The Unexpected #3

Writer: Steve Orlando Artist: Cary Nord Publisher: DC Comics Release Date: August 1, 2018 Cover Price: $2.99 Critic Reviews: 11 User Reviews: 8
7.5Critic Rating
5.1User Rating

Thanagarian demon Onimar Synn stands prepared to wipe out everyone on Earth to get his claws on the vibroactive Nth metal accidentally created by Neon the Unknown and the Unexpected. Is this new version of Nth metal the most powerful weapon in the galaxy? Or is it the fuel to bring about a new evolution and propel mankind into the future? Plus, get ready for a showdown of Jurassic proportions, as Synn locks horns with a rampaging Brontadon in Monster Valley!

  • 10
    Infinite Earths - J.D. Jr. Aug 1, 2018

    It's Jack Kirby meets J.R.R. Tolkien! This one's terrifically trippy from beginning to end! Read Full Review

  • 9.0
    Comics Bookcase - Zack Quaintance Jul 31, 2018

    The Unexpected continues to be heavy on both action and detail, creating a book with as much to offer casual readers as it does obsessive superhero fans. The Unexpected #3 delves even deeper into Dark Night Metals fallout, a nice reward for DC devotees. Read Full Review

  • 9.0
    Comicsverse - AJ Zender Aug 2, 2018

    THE UNEXPECTED #3 has its problems and definitely has some more room to grow. However, it's still one of the best issues in the series to date. With a healthy amount of characterization and some beautiful visuals, this is a story that's finally finding its way. Read Full Review

  • 8.8
    Multiversity Comics - Rowan Grover Aug 3, 2018

    Orlando builds great character relationships and resurfaces fun DC lore, and the Nord/Farmer/Hanna/Cox art team deliver a style that feels stylish and Mignola-esque. Read Full Review

  • 8.5
    Comic Book Bin - Deejay Dayton Aug 7, 2018

    Art wise there are some really great camera angles that are used, and though I am incapable of specifying why, some of the work feels a bit like Mignola. It doesnt look anything like Mignolas work, which is why I am not certain that I get that sensation. But its a compliment, nevertheless. Read Full Review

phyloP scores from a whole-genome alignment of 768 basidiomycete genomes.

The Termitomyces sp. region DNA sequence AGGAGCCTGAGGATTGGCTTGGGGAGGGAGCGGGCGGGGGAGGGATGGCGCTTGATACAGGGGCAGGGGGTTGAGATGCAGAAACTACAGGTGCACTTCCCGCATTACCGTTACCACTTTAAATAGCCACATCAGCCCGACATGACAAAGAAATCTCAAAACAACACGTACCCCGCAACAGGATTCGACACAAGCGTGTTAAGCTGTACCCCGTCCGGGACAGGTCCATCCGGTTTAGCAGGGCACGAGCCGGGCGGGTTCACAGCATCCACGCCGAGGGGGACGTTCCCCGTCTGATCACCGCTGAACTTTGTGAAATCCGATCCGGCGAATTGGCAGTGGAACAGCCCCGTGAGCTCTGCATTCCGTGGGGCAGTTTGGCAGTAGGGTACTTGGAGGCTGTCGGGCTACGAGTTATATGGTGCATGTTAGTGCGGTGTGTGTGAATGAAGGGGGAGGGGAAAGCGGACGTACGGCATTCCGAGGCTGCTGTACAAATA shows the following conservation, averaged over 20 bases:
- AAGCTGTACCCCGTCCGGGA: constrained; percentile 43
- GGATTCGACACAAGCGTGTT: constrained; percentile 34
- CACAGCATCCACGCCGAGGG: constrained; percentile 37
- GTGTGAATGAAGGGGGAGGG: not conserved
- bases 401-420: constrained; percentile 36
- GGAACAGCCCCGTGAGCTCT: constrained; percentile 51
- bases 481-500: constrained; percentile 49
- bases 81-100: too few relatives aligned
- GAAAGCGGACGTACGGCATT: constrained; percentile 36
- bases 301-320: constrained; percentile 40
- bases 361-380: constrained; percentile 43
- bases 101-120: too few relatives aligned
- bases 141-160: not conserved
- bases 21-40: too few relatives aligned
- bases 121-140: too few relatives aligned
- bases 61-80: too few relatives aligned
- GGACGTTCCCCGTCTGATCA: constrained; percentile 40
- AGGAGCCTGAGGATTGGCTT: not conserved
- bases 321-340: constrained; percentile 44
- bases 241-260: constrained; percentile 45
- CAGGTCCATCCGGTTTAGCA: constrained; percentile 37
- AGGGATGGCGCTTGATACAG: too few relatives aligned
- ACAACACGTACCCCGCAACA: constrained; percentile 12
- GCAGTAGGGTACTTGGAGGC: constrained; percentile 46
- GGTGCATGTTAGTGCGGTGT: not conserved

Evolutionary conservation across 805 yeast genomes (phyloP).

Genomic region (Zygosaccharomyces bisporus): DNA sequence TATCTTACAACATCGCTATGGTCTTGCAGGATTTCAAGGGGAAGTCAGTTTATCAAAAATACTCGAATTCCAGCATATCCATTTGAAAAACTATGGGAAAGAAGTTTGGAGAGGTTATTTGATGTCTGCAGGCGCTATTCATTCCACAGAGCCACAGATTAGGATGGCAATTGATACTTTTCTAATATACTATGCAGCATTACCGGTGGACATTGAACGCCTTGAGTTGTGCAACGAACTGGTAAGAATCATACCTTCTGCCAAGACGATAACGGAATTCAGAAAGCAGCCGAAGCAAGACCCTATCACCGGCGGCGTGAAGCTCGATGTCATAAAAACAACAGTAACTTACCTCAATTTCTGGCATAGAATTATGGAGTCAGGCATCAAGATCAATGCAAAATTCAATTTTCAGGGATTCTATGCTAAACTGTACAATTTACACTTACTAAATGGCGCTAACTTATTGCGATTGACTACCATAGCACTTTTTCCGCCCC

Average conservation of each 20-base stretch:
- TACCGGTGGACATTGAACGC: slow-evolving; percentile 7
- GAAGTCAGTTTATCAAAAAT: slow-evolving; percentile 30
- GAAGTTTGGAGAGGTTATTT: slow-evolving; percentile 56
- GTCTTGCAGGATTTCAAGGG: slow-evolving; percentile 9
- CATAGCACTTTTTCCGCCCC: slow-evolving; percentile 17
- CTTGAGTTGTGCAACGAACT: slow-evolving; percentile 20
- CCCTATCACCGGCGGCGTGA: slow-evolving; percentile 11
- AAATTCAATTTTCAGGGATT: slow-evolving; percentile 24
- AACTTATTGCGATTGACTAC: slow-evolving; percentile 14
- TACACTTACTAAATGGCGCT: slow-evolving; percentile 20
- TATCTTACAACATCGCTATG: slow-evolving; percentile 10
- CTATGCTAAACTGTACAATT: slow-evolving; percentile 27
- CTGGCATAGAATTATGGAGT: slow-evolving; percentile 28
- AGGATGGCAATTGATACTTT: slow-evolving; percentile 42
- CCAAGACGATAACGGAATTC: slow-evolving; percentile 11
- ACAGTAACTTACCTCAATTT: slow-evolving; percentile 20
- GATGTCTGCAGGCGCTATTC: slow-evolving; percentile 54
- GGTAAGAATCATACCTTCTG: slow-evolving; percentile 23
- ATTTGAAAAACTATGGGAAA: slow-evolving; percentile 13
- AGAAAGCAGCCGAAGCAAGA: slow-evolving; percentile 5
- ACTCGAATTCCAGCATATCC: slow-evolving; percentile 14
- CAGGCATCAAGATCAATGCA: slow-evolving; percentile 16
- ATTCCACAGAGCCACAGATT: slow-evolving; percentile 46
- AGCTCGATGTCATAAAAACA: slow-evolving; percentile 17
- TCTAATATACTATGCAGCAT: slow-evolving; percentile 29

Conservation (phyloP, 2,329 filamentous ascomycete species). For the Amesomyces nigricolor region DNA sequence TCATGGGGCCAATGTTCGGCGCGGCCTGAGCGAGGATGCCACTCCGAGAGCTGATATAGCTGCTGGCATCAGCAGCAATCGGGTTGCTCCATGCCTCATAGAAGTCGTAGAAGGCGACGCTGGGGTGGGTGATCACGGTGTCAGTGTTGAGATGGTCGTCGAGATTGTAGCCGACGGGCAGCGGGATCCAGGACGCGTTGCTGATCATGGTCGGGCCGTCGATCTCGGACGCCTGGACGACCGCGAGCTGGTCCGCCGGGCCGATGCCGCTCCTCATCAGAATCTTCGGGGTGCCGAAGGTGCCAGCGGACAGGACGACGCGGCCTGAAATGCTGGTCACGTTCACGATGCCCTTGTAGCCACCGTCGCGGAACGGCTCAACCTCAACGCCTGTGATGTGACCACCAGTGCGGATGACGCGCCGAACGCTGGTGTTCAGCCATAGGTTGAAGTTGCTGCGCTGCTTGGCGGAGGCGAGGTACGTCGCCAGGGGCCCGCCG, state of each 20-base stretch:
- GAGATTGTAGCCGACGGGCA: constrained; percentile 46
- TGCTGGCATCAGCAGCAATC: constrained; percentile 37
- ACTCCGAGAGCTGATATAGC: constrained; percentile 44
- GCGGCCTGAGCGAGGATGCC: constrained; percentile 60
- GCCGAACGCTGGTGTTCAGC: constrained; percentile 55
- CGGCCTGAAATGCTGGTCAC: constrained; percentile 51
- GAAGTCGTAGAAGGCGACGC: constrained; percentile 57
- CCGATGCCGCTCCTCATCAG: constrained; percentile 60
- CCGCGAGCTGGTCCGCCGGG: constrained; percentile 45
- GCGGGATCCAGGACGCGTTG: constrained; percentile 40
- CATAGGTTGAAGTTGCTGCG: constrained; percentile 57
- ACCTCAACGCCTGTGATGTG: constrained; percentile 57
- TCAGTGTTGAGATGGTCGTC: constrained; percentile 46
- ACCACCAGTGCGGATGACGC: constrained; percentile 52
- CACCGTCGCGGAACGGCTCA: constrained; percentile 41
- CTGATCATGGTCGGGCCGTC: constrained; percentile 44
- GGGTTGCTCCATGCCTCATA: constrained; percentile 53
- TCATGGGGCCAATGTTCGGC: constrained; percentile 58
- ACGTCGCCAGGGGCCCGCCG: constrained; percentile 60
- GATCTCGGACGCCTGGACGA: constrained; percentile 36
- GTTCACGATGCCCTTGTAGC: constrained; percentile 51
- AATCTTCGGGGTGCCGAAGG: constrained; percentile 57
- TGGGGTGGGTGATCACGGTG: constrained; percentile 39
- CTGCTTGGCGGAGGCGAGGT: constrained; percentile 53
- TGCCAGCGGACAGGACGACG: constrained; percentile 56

• 8.0 - Brandon Davis Aug 1, 2018

    A welcome clarification of the mission and stakes is introduced, as a quick-and-awesome action-sequence accompanies the interesting exposition. Read Full Review

  • 7.5
    Geek Dad - Ray Goldfield Aug 1, 2018

    The plot is still significantly scattered, and we wind up barely knowing the characters besides Firebrand so far. It's a mess, but it's an interesting one. Orlando is doing Morrison here, and we know Morrison can be hit and miss " but I'm intrigued enough to take the ride. Read Full Review

  • 7.4
    Fortress of Solitude - George Chrysostomou Aug 1, 2018

    Taking readers in Unexpected directions, this series has hit its stride and it's all the more fun for it. Read Full Review

  • 6.0
    DC Comics News - Ari Bard Aug 2, 2018

    Slow and steady improvement is all a comic needs to keep me going, and this comic delivered improvement in spades. I can't wait to see how a new arrival to the series impacts things. Read Full Review

  • 5.0
    Comic Book Corps - Keith OneShot Aug 1, 2018

    As for this book and the rest of New Age of Heroes books, I'm still uncertain what the final fate will be for these characters and their overall impact on the greater DC Comics landscape which will fall into obscurity or might become an unexpected breakout success. Only time will tell, but that's a chapter for another day. Read Full Review

  • 3.2
    Weird Science - Jeremy Daw Aug 1, 2018

    This title is sinking quickly into a morass of melodrama and nonsense. The explanations we need – like just exactly what this Nth Metal Isotope is and what exactly Neon and Firebrand plan to do with it – are frustratingly vague, while the ones we don't – the origin of the Ascendant and the history of his people – are overlong and slow the narrative right down. Nord's artwork has moments but is generally unimpressive this time around and the sense that the whole series is turning into a weird episodic shaggy dog story has become uncomfortably strong. Only better characterization and a clearer sense of purpose can save this series. Read Full Review

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